Wacom Intuos 3 test and review

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Wacom Intuos 3

Wacom's graphics tablets have found a home in many video editors toolkits since they started coming available so cheaply, but do higher-spec'd models merit attention? The Intuos 3 range boasts increased sensitivity and a programmable keyset. We take a look at the A4 version

The appeal of graphics pads that enable direct input with a stylus is clear when they cost less than £50 - as was the case with the Volito when we looked at the A6 version. The last Wacom package to grab our attention was the A5-sized Graphire 3 Studio XL - which was made even more attractive by the inclusion of Pinnacle's Studio editing program and Adobe's Photoshop Elements image manipulation software, although it carried a weightier price-tag of £180. The Intuos 3 range is equipped with new features in the shape of ExpressKeys and Touch Strips, and comes bundled with Corel Painter Essentials 2, but the price for the A4 version we're looking at here is significantly higher, at £345.
The problem with Wacom's lower-priced pads is that they're small - the Volito had an active area of just 127mm x 101mm. To get the most out of the stylus way of working requires something more like the size of the screen you're working on, and if that happens to be anything larger than a 17in screen, it comes at a price.
Another problem with graphics pads is that they don't replace a mouse and keyboard - you still need keystrokes for typing in text, and normal pointing and clicking is best served with a mouse. Wacom had previously worked out how to get round one of these issues by designing a mouse that works on the pad in much the same way as the pen, but the addition of ExpressKeys and Touch Strips to the Intuos range is meant to help reduce the reliance on a keyboard when working with media applications.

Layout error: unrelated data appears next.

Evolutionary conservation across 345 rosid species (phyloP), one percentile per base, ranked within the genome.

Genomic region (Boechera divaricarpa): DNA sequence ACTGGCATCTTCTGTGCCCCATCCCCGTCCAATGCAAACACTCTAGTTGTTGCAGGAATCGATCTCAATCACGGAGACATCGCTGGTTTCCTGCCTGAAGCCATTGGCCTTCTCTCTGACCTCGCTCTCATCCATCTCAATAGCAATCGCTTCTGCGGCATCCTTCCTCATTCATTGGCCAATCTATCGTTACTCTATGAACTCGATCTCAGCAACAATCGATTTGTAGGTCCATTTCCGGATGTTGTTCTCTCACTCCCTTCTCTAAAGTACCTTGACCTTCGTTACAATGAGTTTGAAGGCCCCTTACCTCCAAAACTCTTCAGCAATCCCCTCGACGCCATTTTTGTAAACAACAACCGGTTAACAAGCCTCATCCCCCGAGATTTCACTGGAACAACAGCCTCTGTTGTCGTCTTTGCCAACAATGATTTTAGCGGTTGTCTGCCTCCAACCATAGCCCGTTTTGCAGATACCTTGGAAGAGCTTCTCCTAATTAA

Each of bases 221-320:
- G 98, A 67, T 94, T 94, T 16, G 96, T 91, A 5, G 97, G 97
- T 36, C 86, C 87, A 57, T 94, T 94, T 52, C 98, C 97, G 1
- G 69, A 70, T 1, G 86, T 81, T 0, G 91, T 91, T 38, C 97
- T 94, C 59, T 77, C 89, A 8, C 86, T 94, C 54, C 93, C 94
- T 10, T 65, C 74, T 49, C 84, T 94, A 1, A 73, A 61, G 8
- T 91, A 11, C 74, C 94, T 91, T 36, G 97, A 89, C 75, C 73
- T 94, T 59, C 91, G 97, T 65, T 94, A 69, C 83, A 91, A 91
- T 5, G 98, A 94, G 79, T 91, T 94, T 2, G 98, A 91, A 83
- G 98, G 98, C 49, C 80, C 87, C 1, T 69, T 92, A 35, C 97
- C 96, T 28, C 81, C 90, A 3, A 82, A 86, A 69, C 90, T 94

To find out how useful the new set-up would be to a video editor, we decided to test this working environment in four media applications we think video editors are likely to want to use with the pad - Adobe Premiere, Adobe Photoshop, Steinberg WaveLab and Ulead Cool 3D Studio.

For many programs, Wacom's inclusion of ExpressKeys and Touch Strips makes a huge improvement on past functionality, and increases the range of applications that a pad might be useful for. The ability to generate hand-drawn imagery on-screen without the need of a scanner is a major attraction for graphic artists and illustrators, but for video editors, the Intuos 3 range offers much more than previous and lower-priced ranges such as the Graphire models, though the asking price for the A4 version is steep.
There is an A6 version in the Intuos 3 range available for around £153 inc VAT, and an A5 version for £235, so perhaps one of these would be more appropriate for those intending using a pad less frequently. There's also the issue of desk space to consider, as most workstations with hefty CRT displays or dual monitor set-ups may already be short of spare surfaces.

Hugo Frazer

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Reviewed in this issue:

Panasonic NV-GS400B
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Pinnacle Liquid Edition 6 Pro
Windows analogue and digital video editing software, £600

Pinnacle Studio Plus 9
DV editing software for Windows, £60

Sony DCR-HC1000
Three-CCD consumer camcorder, £989

Wacom Intuos 3
A4 graphic input device with pen and mouse, £345

In February's news:

HD-compatible Canopus Edius Pro 3;
Ulead cut-price DVD Workshop options;
Acronis Windows disk imaging software, True Image 8;
Mediachance's no-nonsense DVD authoring with DVD-lab Pro;
Cut-price HD-compatible hardware/software Edius bundle from Canopus;
Apple Motion training with Motion PowerStart;
Video Forum 2005 preview; multi-format optical disc recorder with 160GByte HDD from LiteOn;
V7 of 3ds max from Discreet; enhanced video editing, authoring, streaming and digital imaging with Nero Reloaded

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